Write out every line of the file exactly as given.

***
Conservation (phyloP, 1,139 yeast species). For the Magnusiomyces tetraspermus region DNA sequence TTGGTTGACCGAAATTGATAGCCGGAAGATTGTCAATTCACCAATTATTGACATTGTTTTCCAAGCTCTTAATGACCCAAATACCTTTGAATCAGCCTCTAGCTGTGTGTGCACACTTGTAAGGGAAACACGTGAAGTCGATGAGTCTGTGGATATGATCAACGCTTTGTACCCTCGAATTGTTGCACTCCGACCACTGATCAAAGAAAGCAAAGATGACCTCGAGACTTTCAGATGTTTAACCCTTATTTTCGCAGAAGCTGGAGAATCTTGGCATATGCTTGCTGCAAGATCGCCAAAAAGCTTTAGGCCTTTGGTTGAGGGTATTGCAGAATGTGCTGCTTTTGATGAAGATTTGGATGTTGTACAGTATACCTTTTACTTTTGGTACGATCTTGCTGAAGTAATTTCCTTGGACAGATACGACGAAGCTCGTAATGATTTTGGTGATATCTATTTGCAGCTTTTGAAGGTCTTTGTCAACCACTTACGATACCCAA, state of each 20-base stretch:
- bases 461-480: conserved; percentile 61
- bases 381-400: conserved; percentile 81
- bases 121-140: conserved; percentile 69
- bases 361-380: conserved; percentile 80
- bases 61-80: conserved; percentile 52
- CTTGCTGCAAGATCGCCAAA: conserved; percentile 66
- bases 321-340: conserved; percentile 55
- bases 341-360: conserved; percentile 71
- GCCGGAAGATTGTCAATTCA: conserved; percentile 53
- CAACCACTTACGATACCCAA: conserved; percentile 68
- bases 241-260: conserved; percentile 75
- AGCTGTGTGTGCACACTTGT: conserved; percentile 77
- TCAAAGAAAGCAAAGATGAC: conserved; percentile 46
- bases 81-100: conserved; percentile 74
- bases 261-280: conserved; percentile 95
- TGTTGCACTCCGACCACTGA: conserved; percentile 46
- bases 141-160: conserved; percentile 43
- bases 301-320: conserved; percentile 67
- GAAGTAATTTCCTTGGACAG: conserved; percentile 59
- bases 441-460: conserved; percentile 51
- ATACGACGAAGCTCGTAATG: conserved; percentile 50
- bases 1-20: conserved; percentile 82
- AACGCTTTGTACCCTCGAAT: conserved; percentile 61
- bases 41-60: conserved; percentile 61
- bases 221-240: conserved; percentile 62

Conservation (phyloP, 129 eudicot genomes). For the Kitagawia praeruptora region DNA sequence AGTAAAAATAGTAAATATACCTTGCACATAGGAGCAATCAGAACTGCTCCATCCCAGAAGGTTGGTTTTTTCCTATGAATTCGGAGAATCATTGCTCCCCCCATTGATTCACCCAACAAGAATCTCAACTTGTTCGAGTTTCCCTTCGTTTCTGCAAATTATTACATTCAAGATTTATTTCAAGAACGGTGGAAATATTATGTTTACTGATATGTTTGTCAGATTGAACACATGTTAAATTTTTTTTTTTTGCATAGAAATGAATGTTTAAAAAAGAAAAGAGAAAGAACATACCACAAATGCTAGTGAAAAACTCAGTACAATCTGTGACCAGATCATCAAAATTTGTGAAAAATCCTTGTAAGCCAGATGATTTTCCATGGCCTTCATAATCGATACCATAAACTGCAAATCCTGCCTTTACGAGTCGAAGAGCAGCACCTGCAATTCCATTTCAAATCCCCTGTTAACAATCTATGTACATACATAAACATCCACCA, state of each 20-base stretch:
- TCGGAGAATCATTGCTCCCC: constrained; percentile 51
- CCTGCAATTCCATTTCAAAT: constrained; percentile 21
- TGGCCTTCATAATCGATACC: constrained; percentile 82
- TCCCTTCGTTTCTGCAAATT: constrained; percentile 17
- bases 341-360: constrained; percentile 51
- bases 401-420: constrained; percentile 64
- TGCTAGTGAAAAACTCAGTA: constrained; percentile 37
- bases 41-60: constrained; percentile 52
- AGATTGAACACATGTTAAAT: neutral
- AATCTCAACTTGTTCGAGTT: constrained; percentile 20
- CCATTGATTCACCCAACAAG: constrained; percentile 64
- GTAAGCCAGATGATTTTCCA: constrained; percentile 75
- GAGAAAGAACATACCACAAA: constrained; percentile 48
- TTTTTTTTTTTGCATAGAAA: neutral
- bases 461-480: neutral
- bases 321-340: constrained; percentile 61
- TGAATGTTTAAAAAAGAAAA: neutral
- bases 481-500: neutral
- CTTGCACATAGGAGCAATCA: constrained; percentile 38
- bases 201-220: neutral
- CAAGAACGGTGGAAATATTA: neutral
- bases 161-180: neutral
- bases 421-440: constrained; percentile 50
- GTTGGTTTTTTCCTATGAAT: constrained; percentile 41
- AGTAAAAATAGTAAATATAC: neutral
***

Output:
Conservation (phyloP, 1,139 yeast species). For the Magnusiomyces tetraspermus region DNA sequence TTGGTTGACCGAAATTGATAGCCGGAAGATTGTCAATTCACCAATTATTGACATTGTTTTCCAAGCTCTTAATGACCCAAATACCTTTGAATCAGCCTCTAGCTGTGTGTGCACACTTGTAAGGGAAACACGTGAAGTCGATGAGTCTGTGGATATGATCAACGCTTTGTACCCTCGAATTGTTGCACTCCGACCACTGATCAAAGAAAGCAAAGATGACCTCGAGACTTTCAGATGTTTAACCCTTATTTTCGCAGAAGCTGGAGAATCTTGGCATATGCTTGCTGCAAGATCGCCAAAAAGCTTTAGGCCTTTGGTTGAGGGTATTGCAGAATGTGCTGCTTTTGATGAAGATTTGGATGTTGTACAGTATACCTTTTACTTTTGGTACGATCTTGCTGAAGTAATTTCCTTGGACAGATACGACGAAGCTCGTAATGATTTTGGTGATATCTATTTGCAGCTTTTGAAGGTCTTTGTCAACCACTTACGATACCCAA, state of each 20-base stretch:
- bases 461-480: conserved; percentile 61
- bases 381-400: conserved; percentile 81
- bases 121-140: conserved; percentile 69
- bases 361-380: conserved; percentile 80
- bases 61-80: conserved; percentile 52
- CTTGCTGCAAGATCGCCAAA: conserved; percentile 66
- bases 321-340: conserved; percentile 55
- bases 341-360: conserved; percentile 71
- GCCGGAAGATTGTCAATTCA: conserved; percentile 53
- CAACCACTTACGATACCCAA: conserved; percentile 68
- bases 241-260: conserved; percentile 75
- AGCTGTGTGTGCACACTTGT: conserved; percentile 77
- TCAAAGAAAGCAAAGATGAC: conserved; percentile 46
- bases 81-100: conserved; percentile 74
- bases 261-280: conserved; percentile 95
- TGTTGCACTCCGACCACTGA: conserved; percentile 46
- bases 141-160: conserved; percentile 43
- bases 301-320: conserved; percentile 67
- GAAGTAATTTCCTTGGACAG: conserved; percentile 59
- bases 441-460: conserved; percentile 51
- ATACGACGAAGCTCGTAATG: conserved; percentile 50
- bases 1-20: conserved; percentile 82
- AACGCTTTGTACCCTCGAAT: conserved; percentile 61
- bases 41-60: conserved; percentile 61
- bases 221-240: conserved; percentile 62

Conservation (phyloP, 129 eudicot genomes). For the Kitagawia praeruptora region DNA sequence AGTAAAAATAGTAAATATACCTTGCACATAGGAGCAATCAGAACTGCTCCATCCCAGAAGGTTGGTTTTTTCCTATGAATTCGGAGAATCATTGCTCCCCCCATTGATTCACCCAACAAGAATCTCAACTTGTTCGAGTTTCCCTTCGTTTCTGCAAATTATTACATTCAAGATTTATTTCAAGAACGGTGGAAATATTATGTTTACTGATATGTTTGTCAGATTGAACACATGTTAAATTTTTTTTTTTTGCATAGAAATGAATGTTTAAAAAAGAAAAGAGAAAGAACATACCACAAATGCTAGTGAAAAACTCAGTACAATCTGTGACCAGATCATCAAAATTTGTGAAAAATCCTTGTAAGCCAGATGATTTTCCATGGCCTTCATAATCGATACCATAAACTGCAAATCCTGCCTTTACGAGTCGAAGAGCAGCACCTGCAATTCCATTTCAAATCCCCTGTTAACAATCTATGTACATACATAAACATCCACCA, state of each 20-base stretch:
- TCGGAGAATCATTGCTCCCC: constrained; percentile 51
- CCTGCAATTCCATTTCAAAT: constrained; percentile 21
- TGGCCTTCATAATCGATACC: constrained; percentile 82
- TCCCTTCGTTTCTGCAAATT: constrained; percentile 17
- bases 341-360: constrained; percentile 51
- bases 401-420: constrained; percentile 64
- TGCTAGTGAAAAACTCAGTA: constrained; percentile 37
- bases 41-60: constrained; percentile 52
- AGATTGAACACATGTTAAAT: neutral
- AATCTCAACTTGTTCGAGTT: constrained; percentile 20
- CCATTGATTCACCCAACAAG: constrained; percentile 64
- GTAAGCCAGATGATTTTCCA: constrained; percentile 75
- GAGAAAGAACATACCACAAA: constrained; percentile 48
- TTTTTTTTTTTGCATAGAAA: neutral
- bases 461-480: neutral
- bases 321-340: constrained; percentile 61
- TGAATGTTTAAAAAAGAAAA: neutral
- bases 481-500: neutral
- CTTGCACATAGGAGCAATCA: constrained; percentile 38
- bases 201-220: neutral
- CAAGAACGGTGGAAATATTA: neutral
- bases 161-180: neutral
- bases 421-440: constrained; percentile 50
- GTTGGTTTTTTCCTATGAAT: constrained; percentile 41
- AGTAAAAATAGTAAATATAC: neutral